Planting an Apple Tree

Burnsville, MN circa 1975

When Papa purchased our home in the small town of Burnsville, Minnesota, it was primarily because it sat on a large acre lot. Much to my chagrin, more than half of the land was dedicated to producing the fruit of the earth—tomatoes, cucumbers, red hot chili peppers, eggplants, green peppers and, oh yes, the Jonathan Apple, Macintosh Apple, Crabapple, Red Delicious Apple, Cortland Apple, Red Rome Apple, Japanese Apple, and three or four other kinds of apples I have blocked from memory

The apples were piled in our huge kitchen, taunting my sister Hannah and I with their sickly sweet, liquor smell. My elder brothers and sisters were smart enough during the summers to keep away from the cursed fruit. They found jobs, went to summer school or quickly found fiancées and married. Hannah and I paid dearly for not being crafty enough. There were never fewer than 40 to 50 overflowing bags waiting for our attention. Each summer we gathered and processed no less than 80 bags of apples—most of the time it was more.

Our job was to peel each loathsome sphere, cut it into fourths, core and chop away any worm-eaten flesh, deposit any wriggling live worms in the garbage pile, slice the fourths into smaller pieces and place the prepared chunks into a yellow melamine bowl. Then they were dumped into a five-gallon pot, along with sugar, cinnamon and a pinch of nutmeg. I half expected to find a section of a light brown red-ringed apple worm that had escaped my scrutiny or even a portion of a chopped finger floating on the surface. The giant vat of applesauce bubbled and popped on the stove. In the final stages, the mixture was spooned into sterilized, quart Mason jars and boiled until the metal lids popped, one after another, like dozens of dimes hitting a metal can. Our basement shelves were packed with rows and rows of shiny glass bottles, filled with brownish-pink applesauce. Sometimes, it made me feel rich to see so many.  Even our large family couldn’t consume enough to exhaust the supply.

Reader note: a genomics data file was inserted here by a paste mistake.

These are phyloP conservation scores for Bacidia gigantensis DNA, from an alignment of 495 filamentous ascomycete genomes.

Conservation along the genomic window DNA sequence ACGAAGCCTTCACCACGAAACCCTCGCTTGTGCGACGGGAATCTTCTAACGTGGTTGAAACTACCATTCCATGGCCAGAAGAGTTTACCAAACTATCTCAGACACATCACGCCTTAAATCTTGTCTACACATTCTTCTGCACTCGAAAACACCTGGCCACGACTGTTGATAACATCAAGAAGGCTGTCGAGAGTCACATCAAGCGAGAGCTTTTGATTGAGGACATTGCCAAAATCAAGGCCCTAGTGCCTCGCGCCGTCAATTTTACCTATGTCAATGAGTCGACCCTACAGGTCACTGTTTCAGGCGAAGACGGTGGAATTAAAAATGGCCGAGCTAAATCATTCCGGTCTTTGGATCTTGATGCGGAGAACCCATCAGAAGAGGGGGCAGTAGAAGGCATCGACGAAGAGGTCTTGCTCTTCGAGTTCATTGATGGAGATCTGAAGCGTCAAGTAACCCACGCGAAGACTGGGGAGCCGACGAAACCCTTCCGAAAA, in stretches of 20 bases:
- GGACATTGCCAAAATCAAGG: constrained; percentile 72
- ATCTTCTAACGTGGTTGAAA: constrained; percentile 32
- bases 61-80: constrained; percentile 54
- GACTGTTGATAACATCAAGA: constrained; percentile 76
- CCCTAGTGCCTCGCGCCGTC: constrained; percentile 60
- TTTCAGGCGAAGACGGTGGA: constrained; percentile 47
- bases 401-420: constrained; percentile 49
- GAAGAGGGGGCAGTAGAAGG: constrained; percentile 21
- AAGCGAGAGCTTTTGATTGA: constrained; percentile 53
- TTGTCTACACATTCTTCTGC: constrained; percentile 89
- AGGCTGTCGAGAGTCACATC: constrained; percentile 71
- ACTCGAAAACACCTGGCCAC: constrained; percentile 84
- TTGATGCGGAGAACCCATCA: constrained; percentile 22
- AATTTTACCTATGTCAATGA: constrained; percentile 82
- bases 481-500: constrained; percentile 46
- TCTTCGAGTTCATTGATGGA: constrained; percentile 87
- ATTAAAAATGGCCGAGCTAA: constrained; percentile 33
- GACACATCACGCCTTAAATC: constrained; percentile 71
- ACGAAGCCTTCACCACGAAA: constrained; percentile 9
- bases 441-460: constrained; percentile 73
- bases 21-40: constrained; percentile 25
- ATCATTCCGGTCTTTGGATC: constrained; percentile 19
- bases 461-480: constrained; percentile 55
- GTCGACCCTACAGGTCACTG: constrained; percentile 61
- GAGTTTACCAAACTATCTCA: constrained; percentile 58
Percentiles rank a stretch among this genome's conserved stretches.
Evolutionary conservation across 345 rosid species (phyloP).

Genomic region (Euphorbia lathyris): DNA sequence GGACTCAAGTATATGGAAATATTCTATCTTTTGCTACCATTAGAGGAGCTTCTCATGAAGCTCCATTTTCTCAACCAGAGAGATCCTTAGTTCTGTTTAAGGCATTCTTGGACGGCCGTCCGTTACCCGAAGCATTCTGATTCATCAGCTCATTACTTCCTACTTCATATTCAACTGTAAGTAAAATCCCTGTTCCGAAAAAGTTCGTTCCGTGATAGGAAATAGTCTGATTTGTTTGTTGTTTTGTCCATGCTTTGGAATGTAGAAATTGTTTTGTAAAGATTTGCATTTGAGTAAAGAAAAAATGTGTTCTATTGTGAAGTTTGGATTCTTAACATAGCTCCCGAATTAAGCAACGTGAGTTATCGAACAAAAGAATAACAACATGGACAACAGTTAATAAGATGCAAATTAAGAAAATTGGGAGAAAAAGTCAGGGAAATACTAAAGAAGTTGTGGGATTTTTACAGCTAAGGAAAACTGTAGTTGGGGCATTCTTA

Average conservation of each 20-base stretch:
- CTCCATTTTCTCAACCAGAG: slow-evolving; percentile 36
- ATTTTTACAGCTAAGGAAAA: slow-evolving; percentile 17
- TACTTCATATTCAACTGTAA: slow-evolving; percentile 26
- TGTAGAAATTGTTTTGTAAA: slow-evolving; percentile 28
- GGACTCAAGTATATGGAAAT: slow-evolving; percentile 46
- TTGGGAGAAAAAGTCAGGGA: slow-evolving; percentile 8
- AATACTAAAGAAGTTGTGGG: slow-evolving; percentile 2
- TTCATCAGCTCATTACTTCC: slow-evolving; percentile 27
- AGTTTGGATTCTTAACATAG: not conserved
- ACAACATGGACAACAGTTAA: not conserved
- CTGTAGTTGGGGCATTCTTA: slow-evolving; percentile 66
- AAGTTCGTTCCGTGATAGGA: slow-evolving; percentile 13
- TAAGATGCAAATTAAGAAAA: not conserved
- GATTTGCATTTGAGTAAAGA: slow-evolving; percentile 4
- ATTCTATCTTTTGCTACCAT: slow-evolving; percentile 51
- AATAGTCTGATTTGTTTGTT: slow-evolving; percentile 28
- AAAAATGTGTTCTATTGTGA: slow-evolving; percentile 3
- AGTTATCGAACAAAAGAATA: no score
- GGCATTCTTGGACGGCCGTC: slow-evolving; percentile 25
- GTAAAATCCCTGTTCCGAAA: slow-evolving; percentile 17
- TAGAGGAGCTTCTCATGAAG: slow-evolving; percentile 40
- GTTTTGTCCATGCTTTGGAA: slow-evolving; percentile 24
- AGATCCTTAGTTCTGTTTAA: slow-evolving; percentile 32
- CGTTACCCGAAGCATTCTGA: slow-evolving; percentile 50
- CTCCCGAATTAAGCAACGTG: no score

The task would not have been so bad if Papa had allowed us to collect only the perfect apples. Those that were huge and crunchy, the sweet white flesh contrasting crisply to the glossy red skin, the kind we had watched Snow White bite one Sunday night on the Wonderful World of Disney. Oh no, we had to collect each and every stinking apple. Those on the tree, on the ground, those cut to shreds from our attempts to destroy them by running over them with the lawnmower, those eaten by worms and bugs, even those we had picked up and smashed against the basement’s cement wall in sheer frustration. Every single one.  

Many years later in the autumn of 2005, Papa came to visit our home in New Jersey. He and I strolled all around my acre size yard, the vibrant leaves of turmeric, saffron and pomegranate crunching underfoot. He gave me hints and advice on how to increase my produce output the next season. He asked me about my life, my children, my writing. His deep rolling voice reminded me that not only had we worked together in our Minnesota garden, but we had spent so many hours talking as well. I had loved so much just being in his company—discussing school, my friends, his life, God, our family, books, his work and much more. By the time we came to the end of the garden tour, I ached with sadness. I missed working in the garden with Papa.

The year Papa turned eighty; my siblings and I created a scrapbook. We each chose our favorite snapshot with him. My choice was this photo that was taken when I was about ten. In it Papa is sprawled on the lawn, supporting himself on one elbow, while he works in the dirt. He is wearing dress pants and a maroon short sleeved polka dot shirt. His usually neat black pompadour is ruffled and a lock of hair has fallen on his forehead. I am next to him in a prim yellow round-collared shirt, green cardigan, long pants and cat-eye glasses. My hands are next to his, buried in the dirt near a bag of peat moss. Together, we are planting an apple tree.




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